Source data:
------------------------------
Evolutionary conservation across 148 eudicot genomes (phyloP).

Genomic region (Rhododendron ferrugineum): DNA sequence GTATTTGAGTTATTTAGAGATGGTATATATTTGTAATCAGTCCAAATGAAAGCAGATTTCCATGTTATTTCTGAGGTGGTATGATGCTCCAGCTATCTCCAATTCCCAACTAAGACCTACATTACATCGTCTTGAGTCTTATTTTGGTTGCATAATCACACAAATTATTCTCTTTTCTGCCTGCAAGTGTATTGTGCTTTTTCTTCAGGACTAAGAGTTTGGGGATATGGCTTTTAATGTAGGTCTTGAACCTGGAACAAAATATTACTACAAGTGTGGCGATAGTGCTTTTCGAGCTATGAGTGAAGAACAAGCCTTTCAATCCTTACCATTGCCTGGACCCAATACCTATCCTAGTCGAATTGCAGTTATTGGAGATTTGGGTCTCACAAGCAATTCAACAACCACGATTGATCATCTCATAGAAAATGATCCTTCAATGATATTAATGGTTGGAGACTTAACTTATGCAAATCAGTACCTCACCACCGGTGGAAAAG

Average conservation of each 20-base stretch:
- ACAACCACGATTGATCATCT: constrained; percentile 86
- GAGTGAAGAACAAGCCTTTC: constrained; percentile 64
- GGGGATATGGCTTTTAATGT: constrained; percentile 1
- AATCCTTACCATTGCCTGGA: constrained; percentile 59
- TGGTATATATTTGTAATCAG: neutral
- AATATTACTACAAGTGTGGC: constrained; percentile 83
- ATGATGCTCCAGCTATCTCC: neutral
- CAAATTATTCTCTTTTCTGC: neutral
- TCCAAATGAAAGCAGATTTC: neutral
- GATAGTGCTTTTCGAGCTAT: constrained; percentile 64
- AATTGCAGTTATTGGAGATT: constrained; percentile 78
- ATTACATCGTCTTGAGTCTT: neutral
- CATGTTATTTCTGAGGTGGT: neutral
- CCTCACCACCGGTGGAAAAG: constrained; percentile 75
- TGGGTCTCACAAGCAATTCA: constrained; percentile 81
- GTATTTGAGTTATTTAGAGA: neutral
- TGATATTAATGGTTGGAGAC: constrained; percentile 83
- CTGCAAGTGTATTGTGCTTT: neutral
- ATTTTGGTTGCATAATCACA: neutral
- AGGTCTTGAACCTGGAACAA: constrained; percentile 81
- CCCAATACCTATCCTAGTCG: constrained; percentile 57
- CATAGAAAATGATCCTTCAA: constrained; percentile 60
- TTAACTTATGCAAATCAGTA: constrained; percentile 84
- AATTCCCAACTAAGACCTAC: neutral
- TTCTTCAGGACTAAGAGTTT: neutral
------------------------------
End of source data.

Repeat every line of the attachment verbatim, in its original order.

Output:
Evolutionary conservation across 148 eudicot genomes (phyloP).

Genomic region (Rhododendron ferrugineum): DNA sequence GTATTTGAGTTATTTAGAGATGGTATATATTTGTAATCAGTCCAAATGAAAGCAGATTTCCATGTTATTTCTGAGGTGGTATGATGCTCCAGCTATCTCCAATTCCCAACTAAGACCTACATTACATCGTCTTGAGTCTTATTTTGGTTGCATAATCACACAAATTATTCTCTTTTCTGCCTGCAAGTGTATTGTGCTTTTTCTTCAGGACTAAGAGTTTGGGGATATGGCTTTTAATGTAGGTCTTGAACCTGGAACAAAATATTACTACAAGTGTGGCGATAGTGCTTTTCGAGCTATGAGTGAAGAACAAGCCTTTCAATCCTTACCATTGCCTGGACCCAATACCTATCCTAGTCGAATTGCAGTTATTGGAGATTTGGGTCTCACAAGCAATTCAACAACCACGATTGATCATCTCATAGAAAATGATCCTTCAATGATATTAATGGTTGGAGACTTAACTTATGCAAATCAGTACCTCACCACCGGTGGAAAAG

Average conservation of each 20-base stretch:
- ACAACCACGATTGATCATCT: constrained; percentile 86
- GAGTGAAGAACAAGCCTTTC: constrained; percentile 64
- GGGGATATGGCTTTTAATGT: constrained; percentile 1
- AATCCTTACCATTGCCTGGA: constrained; percentile 59
- TGGTATATATTTGTAATCAG: neutral
- AATATTACTACAAGTGTGGC: constrained; percentile 83
- ATGATGCTCCAGCTATCTCC: neutral
- CAAATTATTCTCTTTTCTGC: neutral
- TCCAAATGAAAGCAGATTTC: neutral
- GATAGTGCTTTTCGAGCTAT: constrained; percentile 64
- AATTGCAGTTATTGGAGATT: constrained; percentile 78
- ATTACATCGTCTTGAGTCTT: neutral
- CATGTTATTTCTGAGGTGGT: neutral
- CCTCACCACCGGTGGAAAAG: constrained; percentile 75
- TGGGTCTCACAAGCAATTCA: constrained; percentile 81
- GTATTTGAGTTATTTAGAGA: neutral
- TGATATTAATGGTTGGAGAC: constrained; percentile 83
- CTGCAAGTGTATTGTGCTTT: neutral
- ATTTTGGTTGCATAATCACA: neutral
- AGGTCTTGAACCTGGAACAA: constrained; percentile 81
- CCCAATACCTATCCTAGTCG: constrained; percentile 57
- CATAGAAAATGATCCTTCAA: constrained; percentile 60
- TTAACTTATGCAAATCAGTA: constrained; percentile 84
- AATTCCCAACTAAGACCTAC: neutral
- TTCTTCAGGACTAAGAGTTT: neutral